Lose weight

Thanks for being patient. Here we go...

All sorts of processes in your body change when you don't eat for a while. These mechanisms are crucial in order to allow your body to thrive during a period of famine. They involve your hormones, genes and important cellular repair processes.

When fasting, you get significant reductions in blood sugar and your insulin levels drop. You also will experience a drastic increase in human growth hormone. These 3 changes alone can stimulate fat-loss. 

But more than that, many people do intermittent fasting because it is a very simple and effective way to restrict calories without perpetually feeling hungry. Again, this stimulates your body’s fat-burning response.

In short, intermittent fasting can help you lose weight and maintain a healthy weight. Just ask my friend, Curtis! Research shows that it helps reduce body fat while maintaining lean tissue, and can have a positive impact on your metabolism.


Intermittent fasting isn't as scary as it sounds. It can be safely used for weight-loss, managing your weight once you've achieved your weight-loss, and even to add a couple of years to your life.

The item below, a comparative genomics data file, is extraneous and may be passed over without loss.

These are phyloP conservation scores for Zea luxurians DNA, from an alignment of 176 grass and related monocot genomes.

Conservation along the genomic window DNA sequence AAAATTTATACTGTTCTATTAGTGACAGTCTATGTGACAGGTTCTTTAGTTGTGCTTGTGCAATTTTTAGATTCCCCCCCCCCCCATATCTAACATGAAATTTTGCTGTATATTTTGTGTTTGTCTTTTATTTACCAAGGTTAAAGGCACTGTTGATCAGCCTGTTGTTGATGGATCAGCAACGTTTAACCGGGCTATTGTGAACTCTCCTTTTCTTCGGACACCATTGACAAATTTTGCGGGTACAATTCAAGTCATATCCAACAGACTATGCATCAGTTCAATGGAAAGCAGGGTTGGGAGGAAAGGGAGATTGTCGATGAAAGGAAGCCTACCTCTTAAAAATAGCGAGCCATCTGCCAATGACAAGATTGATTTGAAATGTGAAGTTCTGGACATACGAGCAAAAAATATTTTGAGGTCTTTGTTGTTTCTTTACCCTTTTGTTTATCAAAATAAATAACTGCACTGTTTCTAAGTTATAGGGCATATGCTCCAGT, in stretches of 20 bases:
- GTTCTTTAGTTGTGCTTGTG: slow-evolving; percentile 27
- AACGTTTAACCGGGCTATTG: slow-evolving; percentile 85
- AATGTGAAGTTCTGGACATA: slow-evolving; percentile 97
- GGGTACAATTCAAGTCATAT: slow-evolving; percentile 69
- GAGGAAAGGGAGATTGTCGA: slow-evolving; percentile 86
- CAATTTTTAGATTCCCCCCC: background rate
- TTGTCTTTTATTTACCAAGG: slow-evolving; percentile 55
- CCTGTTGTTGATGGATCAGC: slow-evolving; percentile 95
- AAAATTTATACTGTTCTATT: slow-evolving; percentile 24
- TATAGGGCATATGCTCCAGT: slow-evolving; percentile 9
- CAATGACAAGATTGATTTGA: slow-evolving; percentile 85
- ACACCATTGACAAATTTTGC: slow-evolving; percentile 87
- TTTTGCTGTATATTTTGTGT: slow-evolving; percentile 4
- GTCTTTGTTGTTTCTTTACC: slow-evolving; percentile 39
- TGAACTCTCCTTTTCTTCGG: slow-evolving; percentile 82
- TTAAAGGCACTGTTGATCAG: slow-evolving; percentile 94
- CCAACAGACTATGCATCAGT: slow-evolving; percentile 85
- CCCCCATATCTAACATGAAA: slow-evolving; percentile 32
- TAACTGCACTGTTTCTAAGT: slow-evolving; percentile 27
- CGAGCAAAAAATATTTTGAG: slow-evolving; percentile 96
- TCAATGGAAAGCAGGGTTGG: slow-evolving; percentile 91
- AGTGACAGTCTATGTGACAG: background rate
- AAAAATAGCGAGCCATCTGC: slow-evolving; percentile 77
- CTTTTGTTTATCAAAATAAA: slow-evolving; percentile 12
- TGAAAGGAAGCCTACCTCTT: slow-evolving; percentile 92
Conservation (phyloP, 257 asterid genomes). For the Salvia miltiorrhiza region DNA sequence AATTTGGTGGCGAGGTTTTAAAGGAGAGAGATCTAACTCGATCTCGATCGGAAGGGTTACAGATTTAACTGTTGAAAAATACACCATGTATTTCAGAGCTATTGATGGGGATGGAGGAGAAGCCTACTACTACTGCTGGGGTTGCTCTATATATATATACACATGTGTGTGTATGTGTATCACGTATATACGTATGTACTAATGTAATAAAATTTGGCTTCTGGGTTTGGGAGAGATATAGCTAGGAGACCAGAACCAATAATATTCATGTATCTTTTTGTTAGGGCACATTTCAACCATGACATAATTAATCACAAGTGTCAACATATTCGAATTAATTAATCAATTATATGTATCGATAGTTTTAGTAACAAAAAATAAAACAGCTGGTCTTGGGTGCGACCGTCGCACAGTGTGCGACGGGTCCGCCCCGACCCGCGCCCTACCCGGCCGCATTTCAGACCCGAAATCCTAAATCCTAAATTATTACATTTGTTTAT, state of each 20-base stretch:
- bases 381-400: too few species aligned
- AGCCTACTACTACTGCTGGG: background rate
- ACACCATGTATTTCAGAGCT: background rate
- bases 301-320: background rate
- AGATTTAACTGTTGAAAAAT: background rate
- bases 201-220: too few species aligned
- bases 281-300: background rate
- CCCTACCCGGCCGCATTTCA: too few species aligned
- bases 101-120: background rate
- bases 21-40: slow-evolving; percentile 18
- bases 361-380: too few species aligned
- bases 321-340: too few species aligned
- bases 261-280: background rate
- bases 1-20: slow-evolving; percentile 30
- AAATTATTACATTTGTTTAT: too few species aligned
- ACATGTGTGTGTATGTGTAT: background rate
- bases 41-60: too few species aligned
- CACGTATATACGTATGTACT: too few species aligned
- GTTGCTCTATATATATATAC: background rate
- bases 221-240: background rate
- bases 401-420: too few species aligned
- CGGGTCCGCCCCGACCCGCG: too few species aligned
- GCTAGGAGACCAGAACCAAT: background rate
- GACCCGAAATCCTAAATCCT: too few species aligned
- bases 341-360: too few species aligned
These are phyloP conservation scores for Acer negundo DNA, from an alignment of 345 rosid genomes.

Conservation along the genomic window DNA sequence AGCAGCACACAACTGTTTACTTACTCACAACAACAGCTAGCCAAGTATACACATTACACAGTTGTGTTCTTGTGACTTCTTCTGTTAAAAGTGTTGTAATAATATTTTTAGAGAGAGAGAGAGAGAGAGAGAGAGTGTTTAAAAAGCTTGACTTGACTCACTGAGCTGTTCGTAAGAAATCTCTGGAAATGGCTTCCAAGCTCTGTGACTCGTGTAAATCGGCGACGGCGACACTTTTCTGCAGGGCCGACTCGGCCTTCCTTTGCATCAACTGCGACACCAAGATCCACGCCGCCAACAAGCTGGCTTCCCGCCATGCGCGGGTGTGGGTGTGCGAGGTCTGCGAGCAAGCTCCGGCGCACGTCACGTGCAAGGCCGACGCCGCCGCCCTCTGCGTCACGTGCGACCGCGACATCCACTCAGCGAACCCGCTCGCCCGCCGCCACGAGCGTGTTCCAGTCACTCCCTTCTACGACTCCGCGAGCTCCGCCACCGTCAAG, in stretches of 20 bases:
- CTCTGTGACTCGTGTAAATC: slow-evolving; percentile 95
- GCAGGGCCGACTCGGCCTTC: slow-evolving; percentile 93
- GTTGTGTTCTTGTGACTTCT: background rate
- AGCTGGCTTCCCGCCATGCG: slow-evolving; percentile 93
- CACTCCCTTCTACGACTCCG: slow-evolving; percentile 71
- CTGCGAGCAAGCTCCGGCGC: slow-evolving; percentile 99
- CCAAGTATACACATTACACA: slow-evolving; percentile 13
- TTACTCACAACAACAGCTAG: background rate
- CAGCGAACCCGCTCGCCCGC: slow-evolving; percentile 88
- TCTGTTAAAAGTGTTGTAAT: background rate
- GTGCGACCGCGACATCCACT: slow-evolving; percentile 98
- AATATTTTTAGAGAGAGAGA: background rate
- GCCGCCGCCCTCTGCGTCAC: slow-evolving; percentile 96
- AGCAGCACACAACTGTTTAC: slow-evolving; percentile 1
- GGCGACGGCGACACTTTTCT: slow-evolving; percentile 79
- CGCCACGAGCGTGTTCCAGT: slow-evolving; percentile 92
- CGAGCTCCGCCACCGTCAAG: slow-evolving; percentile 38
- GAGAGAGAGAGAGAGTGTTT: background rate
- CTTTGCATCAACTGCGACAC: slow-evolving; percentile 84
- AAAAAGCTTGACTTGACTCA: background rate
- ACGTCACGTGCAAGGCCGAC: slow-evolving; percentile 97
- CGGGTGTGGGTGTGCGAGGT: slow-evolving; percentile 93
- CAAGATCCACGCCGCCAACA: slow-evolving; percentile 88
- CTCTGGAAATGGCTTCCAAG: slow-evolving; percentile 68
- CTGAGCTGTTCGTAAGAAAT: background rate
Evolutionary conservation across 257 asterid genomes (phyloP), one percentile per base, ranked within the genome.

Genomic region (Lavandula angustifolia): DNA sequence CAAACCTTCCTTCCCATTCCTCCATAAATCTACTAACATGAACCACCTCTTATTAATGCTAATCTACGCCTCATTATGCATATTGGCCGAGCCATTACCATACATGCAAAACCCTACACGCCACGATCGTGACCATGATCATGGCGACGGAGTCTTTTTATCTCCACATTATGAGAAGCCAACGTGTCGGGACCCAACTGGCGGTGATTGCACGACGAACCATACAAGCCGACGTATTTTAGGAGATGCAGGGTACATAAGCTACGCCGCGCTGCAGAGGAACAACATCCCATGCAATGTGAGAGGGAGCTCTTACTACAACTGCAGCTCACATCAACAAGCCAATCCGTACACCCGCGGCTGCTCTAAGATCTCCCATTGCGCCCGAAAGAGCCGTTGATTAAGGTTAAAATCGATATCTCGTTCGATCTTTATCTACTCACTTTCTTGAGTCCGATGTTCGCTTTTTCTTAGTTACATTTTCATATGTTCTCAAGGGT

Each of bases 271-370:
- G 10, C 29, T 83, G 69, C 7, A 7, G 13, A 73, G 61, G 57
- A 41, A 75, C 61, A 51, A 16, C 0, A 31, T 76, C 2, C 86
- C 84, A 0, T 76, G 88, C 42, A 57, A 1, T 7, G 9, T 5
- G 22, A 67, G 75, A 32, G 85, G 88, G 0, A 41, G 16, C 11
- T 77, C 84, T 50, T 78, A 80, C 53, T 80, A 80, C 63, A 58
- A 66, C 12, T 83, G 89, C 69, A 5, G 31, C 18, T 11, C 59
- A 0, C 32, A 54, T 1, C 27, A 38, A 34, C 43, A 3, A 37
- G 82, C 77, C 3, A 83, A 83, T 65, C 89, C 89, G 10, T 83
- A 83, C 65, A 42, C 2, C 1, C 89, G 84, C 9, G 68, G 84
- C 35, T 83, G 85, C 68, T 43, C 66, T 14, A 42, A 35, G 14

The next obvious question is, "How can I practice intermittent fasting safely?" If you have any questions, feel free to reach out to me at I'd love to help you get started on a plan that makes sense for you.

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David Gill - October 10, 2017

Thanks for that article Dave! One extra benefit of fasting is the fact, although it may sound counter-intuitive, that it’s A LOT easier and fun to eat WELL after a fast than at any other moment. While fasting, I generally plan my next meal well ahead of time, making sure I refeed on the very best foods I can get my hands on.

    Dave Smith - October 18, 2017

    Yeah, David. I find this too. Thanks for the encouragement for anyone who might think that fasting leads to gorging on unhealthy food 🙂